Coming on to the demon itself. If you are expecting a re-run of Reagan’s possession from the original, you’re in for a shock. The demonic possession in this movie does not disfigure the boy but cures him of his numerous afflictions, turning him into what looked to me like some sort of child-messiah (I’m thinking Indian Jones here…). Pazazu is not the foul-mouthed incarnation of Friedkin’s original but is a sophisticated entity who taunts Merrin by making him relive the events which have broken his once strongly-held beliefs. In this way, the demon in “Dominion” is more terrifying than the obscenity who graced our screen in “The Exorcist” (1973). The film-makers thankfully knew that no-one is frightened of an ugly demon shouting “Your mother sucks cocks in hell” anymore.
On the script, this is a sober picture with no humorous let-up whatsoever but it’s a film which doesn’t require or need the usual tongue-in-cheek laughs of the horror genre – it’s a thinking man’s film.The score of the picture is interesting – it’s not particularly polished – but very effective and I quite liked it.
Overall, “Dominion” is an intelligent, atmospheric film which is well-shot with some intriguing character performances. Yet, it does lack what I call a “bite factor”. You are always expecting something big to happen but it doesn’t – and even the final exorcism scene is rather tame. You may remember that in the original movie it is said that Merrin’s exorcism in Africa “nearly killed him”; well, in this picture, Merrin doesn’t really get that worked up at all – he just seems to go through the motions of reading a few bible passages. Another big drawback is the frankly ridiculous inclusion of some woeful CGI effects – I mean who needs to see CGI cattle eating hyenas…..apparently, these were included post-production on a shoe-string budget for some bizarre reason.
Nevertheless, the film sits well as a companion piece to the both “The Exorcist” (1973) and “The Exorcist 3” (1990). This really should have been Exorcist 2, whose own Africa-setting was just crazily incomprehensible – and it’s a pity audiences had to wait 30 years to see such a vision realised.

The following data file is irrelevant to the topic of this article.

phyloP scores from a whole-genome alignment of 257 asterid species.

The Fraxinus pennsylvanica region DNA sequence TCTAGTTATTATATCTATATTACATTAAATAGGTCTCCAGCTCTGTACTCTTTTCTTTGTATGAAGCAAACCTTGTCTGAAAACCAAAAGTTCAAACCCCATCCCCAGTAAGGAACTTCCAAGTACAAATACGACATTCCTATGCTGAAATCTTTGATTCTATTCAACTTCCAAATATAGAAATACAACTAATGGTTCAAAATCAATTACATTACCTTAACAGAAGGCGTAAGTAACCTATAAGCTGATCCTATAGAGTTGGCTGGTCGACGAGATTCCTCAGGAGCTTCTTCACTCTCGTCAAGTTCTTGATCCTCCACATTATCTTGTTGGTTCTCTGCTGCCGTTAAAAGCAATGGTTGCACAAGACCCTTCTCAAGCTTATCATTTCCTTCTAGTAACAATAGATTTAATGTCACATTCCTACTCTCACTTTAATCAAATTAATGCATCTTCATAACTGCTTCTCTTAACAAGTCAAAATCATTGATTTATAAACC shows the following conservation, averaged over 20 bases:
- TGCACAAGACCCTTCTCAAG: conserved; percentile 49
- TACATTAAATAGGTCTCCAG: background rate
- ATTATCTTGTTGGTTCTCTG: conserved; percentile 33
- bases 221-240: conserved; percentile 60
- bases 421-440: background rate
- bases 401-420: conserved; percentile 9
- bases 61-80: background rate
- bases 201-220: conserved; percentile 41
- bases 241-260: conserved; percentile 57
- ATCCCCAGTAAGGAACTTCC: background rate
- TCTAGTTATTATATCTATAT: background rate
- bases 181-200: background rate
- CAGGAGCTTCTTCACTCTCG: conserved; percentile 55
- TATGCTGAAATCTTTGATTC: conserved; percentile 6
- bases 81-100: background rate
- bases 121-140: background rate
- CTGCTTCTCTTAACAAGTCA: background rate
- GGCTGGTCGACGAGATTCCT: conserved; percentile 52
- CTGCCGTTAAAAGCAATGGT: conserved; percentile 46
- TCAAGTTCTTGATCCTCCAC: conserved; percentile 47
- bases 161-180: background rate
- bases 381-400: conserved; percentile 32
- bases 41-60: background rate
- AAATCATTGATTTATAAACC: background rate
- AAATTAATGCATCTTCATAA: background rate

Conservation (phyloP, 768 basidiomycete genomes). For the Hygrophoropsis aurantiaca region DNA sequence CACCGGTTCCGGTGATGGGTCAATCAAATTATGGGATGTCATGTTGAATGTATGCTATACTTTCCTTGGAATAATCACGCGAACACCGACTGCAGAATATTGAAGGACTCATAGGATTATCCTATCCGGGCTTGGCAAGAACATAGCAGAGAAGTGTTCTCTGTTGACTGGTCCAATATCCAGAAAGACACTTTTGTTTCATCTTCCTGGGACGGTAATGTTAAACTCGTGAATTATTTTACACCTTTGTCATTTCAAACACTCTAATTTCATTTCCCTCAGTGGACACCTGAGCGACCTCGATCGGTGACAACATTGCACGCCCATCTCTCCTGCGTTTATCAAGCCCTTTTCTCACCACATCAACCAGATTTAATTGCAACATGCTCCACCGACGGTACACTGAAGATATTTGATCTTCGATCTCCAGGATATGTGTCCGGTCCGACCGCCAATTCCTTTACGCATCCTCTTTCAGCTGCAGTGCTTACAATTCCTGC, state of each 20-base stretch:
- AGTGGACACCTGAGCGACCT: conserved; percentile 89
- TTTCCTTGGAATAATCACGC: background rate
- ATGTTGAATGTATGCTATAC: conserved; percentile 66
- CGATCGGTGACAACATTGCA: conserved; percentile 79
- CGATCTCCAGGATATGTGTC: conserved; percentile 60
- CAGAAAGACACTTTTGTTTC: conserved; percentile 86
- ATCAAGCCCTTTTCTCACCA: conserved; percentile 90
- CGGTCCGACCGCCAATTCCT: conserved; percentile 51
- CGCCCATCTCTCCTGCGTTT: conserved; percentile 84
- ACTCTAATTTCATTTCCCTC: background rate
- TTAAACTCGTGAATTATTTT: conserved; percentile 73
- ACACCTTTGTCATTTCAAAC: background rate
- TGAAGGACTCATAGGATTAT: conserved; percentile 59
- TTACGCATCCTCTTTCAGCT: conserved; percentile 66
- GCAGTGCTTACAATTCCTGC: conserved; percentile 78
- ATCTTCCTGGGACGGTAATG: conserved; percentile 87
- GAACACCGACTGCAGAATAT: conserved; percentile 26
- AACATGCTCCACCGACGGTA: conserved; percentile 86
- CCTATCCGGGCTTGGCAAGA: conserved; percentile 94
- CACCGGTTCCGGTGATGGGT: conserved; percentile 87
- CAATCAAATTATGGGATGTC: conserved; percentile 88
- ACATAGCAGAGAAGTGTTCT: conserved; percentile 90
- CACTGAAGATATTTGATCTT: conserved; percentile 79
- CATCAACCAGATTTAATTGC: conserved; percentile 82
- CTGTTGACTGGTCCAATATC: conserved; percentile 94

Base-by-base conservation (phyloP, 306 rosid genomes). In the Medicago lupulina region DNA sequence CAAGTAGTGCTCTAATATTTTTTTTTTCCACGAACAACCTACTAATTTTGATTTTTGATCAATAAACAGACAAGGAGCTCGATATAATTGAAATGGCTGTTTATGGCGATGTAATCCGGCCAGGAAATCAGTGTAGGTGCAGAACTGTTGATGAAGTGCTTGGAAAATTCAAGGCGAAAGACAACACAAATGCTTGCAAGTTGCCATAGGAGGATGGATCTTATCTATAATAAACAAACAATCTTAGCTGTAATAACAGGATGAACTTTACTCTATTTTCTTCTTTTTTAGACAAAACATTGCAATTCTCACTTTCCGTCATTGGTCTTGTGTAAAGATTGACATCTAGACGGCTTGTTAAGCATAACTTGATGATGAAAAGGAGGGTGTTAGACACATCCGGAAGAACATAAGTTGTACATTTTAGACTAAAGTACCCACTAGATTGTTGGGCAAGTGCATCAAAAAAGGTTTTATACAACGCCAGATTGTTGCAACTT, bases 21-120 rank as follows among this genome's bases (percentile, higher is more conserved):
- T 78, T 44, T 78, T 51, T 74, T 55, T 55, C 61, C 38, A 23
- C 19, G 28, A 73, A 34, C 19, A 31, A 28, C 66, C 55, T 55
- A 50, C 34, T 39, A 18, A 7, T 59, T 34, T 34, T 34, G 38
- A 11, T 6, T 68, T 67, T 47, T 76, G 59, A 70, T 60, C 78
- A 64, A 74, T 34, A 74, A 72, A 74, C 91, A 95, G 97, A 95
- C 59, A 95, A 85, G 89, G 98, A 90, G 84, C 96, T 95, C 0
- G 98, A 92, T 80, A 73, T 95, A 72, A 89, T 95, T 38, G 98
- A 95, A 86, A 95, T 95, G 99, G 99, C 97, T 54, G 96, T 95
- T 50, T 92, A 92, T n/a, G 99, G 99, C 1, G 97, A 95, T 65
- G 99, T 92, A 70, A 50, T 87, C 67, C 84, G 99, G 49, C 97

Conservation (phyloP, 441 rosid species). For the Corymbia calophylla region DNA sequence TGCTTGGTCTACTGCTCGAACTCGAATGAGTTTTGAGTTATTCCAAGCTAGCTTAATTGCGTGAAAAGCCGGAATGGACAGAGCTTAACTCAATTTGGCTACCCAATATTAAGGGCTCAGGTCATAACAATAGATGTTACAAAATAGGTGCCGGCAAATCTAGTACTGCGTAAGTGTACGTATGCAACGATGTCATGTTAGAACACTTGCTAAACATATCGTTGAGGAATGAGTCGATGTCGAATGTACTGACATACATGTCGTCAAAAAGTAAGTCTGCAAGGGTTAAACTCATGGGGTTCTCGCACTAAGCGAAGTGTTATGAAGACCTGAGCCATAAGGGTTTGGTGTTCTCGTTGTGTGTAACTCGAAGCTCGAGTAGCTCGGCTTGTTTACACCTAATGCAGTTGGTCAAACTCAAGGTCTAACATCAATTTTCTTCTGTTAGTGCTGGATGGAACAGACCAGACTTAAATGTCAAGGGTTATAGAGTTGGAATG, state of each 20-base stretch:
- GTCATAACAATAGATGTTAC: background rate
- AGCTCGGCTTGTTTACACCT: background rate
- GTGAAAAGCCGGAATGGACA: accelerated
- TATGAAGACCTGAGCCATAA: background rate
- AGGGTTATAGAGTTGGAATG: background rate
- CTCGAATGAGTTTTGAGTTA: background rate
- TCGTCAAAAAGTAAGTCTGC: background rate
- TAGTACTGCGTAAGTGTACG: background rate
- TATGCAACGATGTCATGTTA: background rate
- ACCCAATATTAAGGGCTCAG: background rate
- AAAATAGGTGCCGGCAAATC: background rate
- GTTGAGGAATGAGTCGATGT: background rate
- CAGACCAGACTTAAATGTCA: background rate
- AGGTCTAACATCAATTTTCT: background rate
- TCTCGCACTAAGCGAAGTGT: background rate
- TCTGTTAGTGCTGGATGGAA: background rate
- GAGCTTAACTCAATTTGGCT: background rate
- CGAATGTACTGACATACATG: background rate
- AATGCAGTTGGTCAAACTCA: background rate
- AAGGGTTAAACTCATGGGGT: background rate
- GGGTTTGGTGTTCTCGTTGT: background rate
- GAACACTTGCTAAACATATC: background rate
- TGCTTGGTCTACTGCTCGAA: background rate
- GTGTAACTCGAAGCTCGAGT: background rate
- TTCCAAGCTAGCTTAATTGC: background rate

I’d recommend this to every horror fan.
hotdog rating: 7/10
A list of the classic director’s cameos can be found here:
Personally, I love the “I Confess” cameo – a great shot.
A high school student (Brand Renfro) suspects his elderly neighbour (Ian McKellen) of being a nazi war criminal. A curious relationship develops between the two before all-round chaos ensues.
Adapted from a short story by Stephen King, this looks and feels like a made-for-TV movie. The plot is remarkably simple and appeals to all of us who want to know exactly what drives men to do the most depraved things.
Renfro is barely out of short-trousers but approaches his role brilliantly and gives a very mature performance. McKellen wallows in his character’s many layers and is unnervingly convincing as “Mr Denker”. Much of the film takes place at McKellen’s kitchen table where, sipping neat whiskey, he tells Renfro everything about the mechanized killing of the nazi-holocaust. The script carries the film and some of the dialogue between Renfro and McKellen is ingenious. When an upset Renfro screams at McKellen “go fuck yourself!”, a half-cut McKellen laughs back “Oh, my dear boy, don’t you see, we are fucking each other?”. As the relationship develops, it is McKellen who blackmails Renfro into studying hard for his finals – a bizarre reversal of roles. Their relationship is not to last however and there is a fantastic set-piece, shot in the hospital, where a fellow elderly patient – with a characteristic serial number on his arm – identifies the ailing McKellen lying in the bed next door as the monster he really is.
Other stand-out scenes include an electrifying sequence in which McKellen is forced to dress-up in his old SS uniform, march and salute the Fuhrer. Initially, McKelln reluctantly follows his instructions – cursing Renfro’s character for his childish games – but soon enough, becomes caught in a nostalgic trance and refuses to stop marching whilst becoming increasingly rabid in his barking nazi salue. A memorable moment indeed. There’s also a nasty scene in which McKellen puts a cat in the oven….
The supporting cast is packed with notable actors – including David Schwimmer as a high-school counsellor; Joshua Jackson as Renfro’s best mate and James Karen as Renfro’s grandfather. Schwimmer though is disappointing and gives a half-hearted performance – can he do serious roles?
The only thing I would say against the movie is that it is rather predictable – there is no real mystery here like in director Bryan Singer’s tour-de-force “The Usual Suspects” – and at over 110 minutes is probably about 20 mins too long.
This film isn’t for everyone, but I found it thoroughly entertaining with McKellen really driving a an unsettling jolt through my body everytime he staggered on-screen.
one of my all time favourite movie scenes. Jimmy Stewart has reluctantly just opened the wooden chest to find the body….and has to confront the two killers who have so twisted his own ideas; this is the riveting finale to Hitchcock’s most under-rated picture “Rope” (1948).